Shahrzad Khorsandi and Farima Berenji, both Bay Area performers of Iranian descent, are on a special mission to preserve the spiritual heritage of Persian dance.
“I always danced informally. It’s so much woven into the culture. In my family we’d just grab a pot or pan and bang on it and start singing our folk songs. And everybody would dance,” says Iranian-born dancer Khorsandi, whose unique contemporary Persian dance includes quintessential Persian movements that are informed by training in other dance cultures.
Berenji, who has degrees in art history, anthropology, archeology and performance, showcases dances of ancient Persia with rich meaning and transcendence.
This weekend, both appear at ODC Theater in the latest installment of its “Dance and Diaspora” series. They are accompanied by musicians Saman Mahmoudi on santoor and Samandar Dehghani on percussion.
Berenji approaches Persian dance with the passion of a historian.
“Due to the lure of technology and city life, the ancient nomadic dances are rapidly disappearing,” she says. “But if we have saved them for 5,000 years, the younger generation can do so for the next 100 years.”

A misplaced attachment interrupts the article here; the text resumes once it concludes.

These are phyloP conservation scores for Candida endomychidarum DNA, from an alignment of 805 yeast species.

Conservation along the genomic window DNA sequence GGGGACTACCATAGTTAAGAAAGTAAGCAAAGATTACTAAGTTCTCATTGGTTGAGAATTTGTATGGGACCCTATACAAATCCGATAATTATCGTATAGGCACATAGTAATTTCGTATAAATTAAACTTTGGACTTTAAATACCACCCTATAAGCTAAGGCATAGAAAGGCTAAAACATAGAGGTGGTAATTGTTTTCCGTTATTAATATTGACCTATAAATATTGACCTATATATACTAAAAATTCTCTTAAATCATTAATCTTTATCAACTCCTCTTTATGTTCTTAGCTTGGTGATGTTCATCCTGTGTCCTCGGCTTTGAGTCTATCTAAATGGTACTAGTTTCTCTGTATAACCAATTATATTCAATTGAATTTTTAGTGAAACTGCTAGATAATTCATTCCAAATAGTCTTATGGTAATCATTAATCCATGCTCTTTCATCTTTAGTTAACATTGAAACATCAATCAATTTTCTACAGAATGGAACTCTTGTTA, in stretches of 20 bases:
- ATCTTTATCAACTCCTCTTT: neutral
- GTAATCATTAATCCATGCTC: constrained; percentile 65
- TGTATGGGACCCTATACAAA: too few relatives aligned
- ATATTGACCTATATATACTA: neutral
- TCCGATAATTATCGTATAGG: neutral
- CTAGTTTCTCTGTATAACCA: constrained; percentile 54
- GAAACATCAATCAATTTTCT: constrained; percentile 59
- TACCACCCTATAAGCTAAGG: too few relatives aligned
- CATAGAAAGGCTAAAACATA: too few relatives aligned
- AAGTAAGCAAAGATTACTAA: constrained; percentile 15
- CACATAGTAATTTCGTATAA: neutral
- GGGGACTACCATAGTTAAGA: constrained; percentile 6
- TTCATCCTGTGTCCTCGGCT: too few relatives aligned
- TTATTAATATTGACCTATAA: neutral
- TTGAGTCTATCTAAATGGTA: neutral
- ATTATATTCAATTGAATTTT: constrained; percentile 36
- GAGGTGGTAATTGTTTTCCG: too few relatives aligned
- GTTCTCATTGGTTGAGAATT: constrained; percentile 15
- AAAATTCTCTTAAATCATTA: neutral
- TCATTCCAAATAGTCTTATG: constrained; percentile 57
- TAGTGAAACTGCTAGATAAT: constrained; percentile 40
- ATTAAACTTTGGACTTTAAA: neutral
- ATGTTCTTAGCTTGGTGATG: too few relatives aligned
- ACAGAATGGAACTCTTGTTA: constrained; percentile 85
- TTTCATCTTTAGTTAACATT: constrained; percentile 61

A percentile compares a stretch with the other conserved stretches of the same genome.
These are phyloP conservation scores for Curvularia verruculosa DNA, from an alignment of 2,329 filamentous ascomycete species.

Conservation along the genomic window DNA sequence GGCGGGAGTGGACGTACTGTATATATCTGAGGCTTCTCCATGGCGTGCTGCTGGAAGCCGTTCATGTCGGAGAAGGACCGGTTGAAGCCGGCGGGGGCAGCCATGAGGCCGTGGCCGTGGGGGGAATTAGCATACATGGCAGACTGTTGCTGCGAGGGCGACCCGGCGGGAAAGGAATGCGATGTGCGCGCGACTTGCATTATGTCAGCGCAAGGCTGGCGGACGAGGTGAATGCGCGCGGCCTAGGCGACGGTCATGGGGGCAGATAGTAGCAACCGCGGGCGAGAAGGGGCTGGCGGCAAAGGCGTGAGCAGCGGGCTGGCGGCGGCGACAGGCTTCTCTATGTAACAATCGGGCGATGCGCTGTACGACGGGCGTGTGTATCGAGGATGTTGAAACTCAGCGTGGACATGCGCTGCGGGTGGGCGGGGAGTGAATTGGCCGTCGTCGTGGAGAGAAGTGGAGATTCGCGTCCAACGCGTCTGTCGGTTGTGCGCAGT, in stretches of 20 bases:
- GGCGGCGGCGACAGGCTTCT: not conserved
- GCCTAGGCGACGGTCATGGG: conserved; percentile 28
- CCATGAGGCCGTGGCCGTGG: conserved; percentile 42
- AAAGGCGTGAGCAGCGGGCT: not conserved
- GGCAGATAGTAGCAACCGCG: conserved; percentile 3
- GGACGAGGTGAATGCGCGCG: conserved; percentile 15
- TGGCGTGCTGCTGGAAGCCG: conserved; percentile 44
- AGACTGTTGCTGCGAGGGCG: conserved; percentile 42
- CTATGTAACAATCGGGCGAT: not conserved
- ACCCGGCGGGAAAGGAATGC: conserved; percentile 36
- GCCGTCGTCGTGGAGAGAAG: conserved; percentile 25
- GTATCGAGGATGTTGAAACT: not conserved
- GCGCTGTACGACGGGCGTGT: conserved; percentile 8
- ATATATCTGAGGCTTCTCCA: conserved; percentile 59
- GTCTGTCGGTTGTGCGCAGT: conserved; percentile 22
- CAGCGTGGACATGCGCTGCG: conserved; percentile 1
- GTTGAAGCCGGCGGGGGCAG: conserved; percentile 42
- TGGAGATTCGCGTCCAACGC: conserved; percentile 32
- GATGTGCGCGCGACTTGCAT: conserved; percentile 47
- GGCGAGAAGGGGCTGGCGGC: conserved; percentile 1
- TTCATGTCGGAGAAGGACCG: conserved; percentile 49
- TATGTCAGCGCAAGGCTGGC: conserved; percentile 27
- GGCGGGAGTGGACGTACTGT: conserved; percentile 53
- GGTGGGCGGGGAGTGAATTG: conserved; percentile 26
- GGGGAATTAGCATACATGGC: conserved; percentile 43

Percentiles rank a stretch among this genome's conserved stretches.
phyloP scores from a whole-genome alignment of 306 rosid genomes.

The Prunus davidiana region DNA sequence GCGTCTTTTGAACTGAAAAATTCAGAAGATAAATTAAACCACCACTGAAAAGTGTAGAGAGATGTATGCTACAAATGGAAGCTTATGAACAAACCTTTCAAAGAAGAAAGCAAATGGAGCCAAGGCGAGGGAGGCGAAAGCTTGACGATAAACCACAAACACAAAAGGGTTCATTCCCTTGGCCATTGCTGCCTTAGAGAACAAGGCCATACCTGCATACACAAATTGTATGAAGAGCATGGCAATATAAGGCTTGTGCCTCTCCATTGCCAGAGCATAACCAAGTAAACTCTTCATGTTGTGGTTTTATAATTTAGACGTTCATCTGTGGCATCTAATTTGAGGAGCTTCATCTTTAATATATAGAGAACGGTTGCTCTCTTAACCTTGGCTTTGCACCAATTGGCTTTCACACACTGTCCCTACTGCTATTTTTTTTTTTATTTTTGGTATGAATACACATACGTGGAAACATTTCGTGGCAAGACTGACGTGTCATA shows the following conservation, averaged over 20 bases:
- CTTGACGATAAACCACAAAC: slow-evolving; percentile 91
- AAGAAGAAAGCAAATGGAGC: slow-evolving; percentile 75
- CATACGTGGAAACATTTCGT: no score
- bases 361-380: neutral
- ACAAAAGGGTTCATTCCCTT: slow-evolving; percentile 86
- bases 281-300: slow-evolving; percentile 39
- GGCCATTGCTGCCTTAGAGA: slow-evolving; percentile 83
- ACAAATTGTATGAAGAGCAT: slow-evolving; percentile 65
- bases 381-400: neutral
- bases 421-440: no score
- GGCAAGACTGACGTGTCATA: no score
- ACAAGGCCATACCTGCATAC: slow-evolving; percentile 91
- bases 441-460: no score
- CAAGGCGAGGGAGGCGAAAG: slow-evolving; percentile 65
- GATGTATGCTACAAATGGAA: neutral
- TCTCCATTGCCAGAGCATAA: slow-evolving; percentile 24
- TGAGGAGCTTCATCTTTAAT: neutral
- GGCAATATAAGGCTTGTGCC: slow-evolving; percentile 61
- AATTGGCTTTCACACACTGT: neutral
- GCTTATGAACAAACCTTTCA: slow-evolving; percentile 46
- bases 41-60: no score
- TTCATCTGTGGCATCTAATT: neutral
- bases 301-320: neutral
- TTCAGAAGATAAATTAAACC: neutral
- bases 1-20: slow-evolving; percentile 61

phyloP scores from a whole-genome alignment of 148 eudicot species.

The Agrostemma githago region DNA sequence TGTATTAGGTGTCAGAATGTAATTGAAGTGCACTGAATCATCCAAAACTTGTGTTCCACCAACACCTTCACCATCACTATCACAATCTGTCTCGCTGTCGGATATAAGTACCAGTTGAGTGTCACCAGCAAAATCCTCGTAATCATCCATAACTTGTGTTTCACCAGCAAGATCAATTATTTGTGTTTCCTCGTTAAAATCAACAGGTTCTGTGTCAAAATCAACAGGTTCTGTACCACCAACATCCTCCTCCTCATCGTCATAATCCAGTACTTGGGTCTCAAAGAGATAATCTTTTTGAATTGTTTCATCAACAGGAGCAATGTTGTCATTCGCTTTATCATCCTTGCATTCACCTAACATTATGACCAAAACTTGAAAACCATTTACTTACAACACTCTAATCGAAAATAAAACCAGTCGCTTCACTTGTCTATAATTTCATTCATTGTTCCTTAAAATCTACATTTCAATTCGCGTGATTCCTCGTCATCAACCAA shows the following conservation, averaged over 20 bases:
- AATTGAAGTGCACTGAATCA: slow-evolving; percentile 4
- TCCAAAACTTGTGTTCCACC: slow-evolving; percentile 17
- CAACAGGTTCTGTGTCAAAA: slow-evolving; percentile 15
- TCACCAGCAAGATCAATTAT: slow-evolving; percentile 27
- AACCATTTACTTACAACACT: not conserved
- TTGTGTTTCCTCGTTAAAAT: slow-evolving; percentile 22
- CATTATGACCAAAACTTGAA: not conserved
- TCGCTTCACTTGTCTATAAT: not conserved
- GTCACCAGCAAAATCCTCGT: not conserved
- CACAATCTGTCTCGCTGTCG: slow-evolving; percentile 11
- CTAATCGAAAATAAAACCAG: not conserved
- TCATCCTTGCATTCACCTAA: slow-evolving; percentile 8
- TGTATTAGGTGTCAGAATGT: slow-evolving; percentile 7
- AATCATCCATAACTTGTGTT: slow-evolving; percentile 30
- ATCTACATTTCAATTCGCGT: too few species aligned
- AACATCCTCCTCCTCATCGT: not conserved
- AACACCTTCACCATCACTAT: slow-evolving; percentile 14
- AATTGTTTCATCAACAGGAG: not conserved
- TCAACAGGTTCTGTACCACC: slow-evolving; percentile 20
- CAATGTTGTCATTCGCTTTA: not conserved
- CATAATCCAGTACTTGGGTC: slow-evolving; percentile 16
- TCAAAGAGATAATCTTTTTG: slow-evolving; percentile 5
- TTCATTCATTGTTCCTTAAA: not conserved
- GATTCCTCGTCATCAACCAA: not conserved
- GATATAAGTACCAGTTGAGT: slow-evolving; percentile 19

While preserving the culture, she discovered mystical meanings in dances associated with Persian poetry and art.
“The number seven is extremely important in Persian and Central Asian mythology,” she says. “The ancient folk dances celebrate the seven gods and goddesses of Persia, who created this world.”
The influence of the gods, each represented by a different color, is seen in the Dance of the Seven Scarves.
“Red is the color of love, blue of water, etc.” Berenji said. “You see these same colors in Persian rugs. They bring them all to unity in the weaving.”
Khorsandi, whose family left Iran in the middle of the Iranian Revolution in the late 1970s, began Western dance training in a Bay Area high school but she sought her own artistic voice after returning to Iran in her 20s.
“I got very emotional reconnecting with the culture, taking back what I had lost for 13 years,” she says.
Over time, she developed, what she described as, an intuitive Persian dance form.
“When I perform for Persian audiences, I’m told, ‘I’ve never seen dance like this before, but it’s so Persian,’” Khorsandi says.
But with today’s prohibition on dance in Iran how do her countrymen get to see her performances and classes? “YouTube,” she says.
IF YOU GO
Dance and Diaspora
With Farima Berenji and Shahrzad Khorsandi
Where: ODC Theater, 3153 17th St., S.F.
When: 8 p.m. Saturday-Sunday
Tickets: $20 to $35